It is widely acknowledged that gas exchanges facilitate healthy competition by creating a level-playing field for all participants. They also ensure transparency through uniformly priced, double-sided open auction processes, which make buy and sell bids, prices and quantities visible to all participants. This is done without divulging the identity of the bidders. The outcome of this auction is the discovery of a uniform clearing price for each type of contract. When discovered on a particular delivery point, this price is applicable to all participants uniformly. By virtue of this system, a successful trade allows the buyer to procure gas at a price equivalent to, or lower than, their bid price. The main objective of such trading mechanisms is to ensure improved competitiveness.
On the gas exchanges, natural gas is traded through delivery points where members put forward their best price bids and volumes that they intend to purchase or sell. At present, the gas exchange in India trades at multiple delivery points such as Dahej, Hazira, Ankot, Mhaskal, Bhadhbhut, Dabhol, KG Basin, Gadimoga and Suvali. It covers six regional gas hubs, namely, Western Hub, Southern Hub, Eastern Hub, Central Hub, Northern Hub, and North Eastern Hub. When market participants are physically linked to these delivery points through the national gas grid, they can benefit from the physical delivery of natural gas as per their requirements from these locations.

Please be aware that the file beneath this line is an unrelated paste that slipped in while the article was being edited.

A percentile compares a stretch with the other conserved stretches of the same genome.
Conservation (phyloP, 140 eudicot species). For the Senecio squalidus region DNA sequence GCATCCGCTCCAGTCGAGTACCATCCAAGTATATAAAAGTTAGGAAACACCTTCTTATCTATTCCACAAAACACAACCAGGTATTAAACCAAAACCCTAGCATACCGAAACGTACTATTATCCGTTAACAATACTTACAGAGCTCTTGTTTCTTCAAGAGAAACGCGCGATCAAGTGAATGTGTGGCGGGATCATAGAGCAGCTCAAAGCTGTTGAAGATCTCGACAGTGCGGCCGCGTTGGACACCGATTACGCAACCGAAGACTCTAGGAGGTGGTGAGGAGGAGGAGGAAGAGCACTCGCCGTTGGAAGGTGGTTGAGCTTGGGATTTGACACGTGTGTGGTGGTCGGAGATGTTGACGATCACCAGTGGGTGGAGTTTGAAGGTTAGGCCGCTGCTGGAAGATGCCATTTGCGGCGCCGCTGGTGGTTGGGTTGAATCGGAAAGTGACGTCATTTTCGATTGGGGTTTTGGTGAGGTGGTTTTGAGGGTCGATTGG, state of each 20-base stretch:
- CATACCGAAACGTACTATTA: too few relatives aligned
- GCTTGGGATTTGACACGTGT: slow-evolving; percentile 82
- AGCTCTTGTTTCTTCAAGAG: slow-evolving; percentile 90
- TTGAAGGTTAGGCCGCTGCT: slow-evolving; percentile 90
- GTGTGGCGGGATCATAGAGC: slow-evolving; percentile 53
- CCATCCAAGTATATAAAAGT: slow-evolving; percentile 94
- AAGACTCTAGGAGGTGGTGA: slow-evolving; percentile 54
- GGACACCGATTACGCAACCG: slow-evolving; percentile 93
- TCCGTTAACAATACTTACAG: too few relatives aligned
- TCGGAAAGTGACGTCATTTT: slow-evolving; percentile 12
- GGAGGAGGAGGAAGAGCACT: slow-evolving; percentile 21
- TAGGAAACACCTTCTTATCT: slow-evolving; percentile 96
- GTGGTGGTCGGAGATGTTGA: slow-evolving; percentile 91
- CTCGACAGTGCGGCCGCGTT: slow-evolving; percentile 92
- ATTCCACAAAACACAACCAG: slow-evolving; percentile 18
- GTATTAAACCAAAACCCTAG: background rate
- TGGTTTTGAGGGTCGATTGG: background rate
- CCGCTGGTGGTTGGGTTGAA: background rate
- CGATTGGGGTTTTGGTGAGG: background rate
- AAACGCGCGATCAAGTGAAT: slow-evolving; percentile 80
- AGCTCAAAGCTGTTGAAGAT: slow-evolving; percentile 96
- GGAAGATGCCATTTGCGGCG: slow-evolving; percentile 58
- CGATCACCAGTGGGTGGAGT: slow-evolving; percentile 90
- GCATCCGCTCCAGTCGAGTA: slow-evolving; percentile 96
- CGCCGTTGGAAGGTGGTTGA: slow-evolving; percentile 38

PNGRB recently notified amendments to the Natural Gas Tariff, Authorisation and Capacity Regulations. These amendments will pave way for the implementation of unified tariff regulations, which will be effective from April 1, 2023. To address the settlement issues for the implementation of a unified tariff, an industry committee has been constituted with an objective of providing access to natural gas in remote areas at competitive and affordable rates.
These amendments are aimed at simplifying the implementation of a unified tariff. They have adopted a step-wise process with an entity-level integrated natural gas pipeline tariff. The amendments will act as the foundation for standardising multiple pipeline tariffs that are currently required to be paid. In order to safeguard the interests of consumers in various regions, the number of unified tariff zones has been increased from two to three.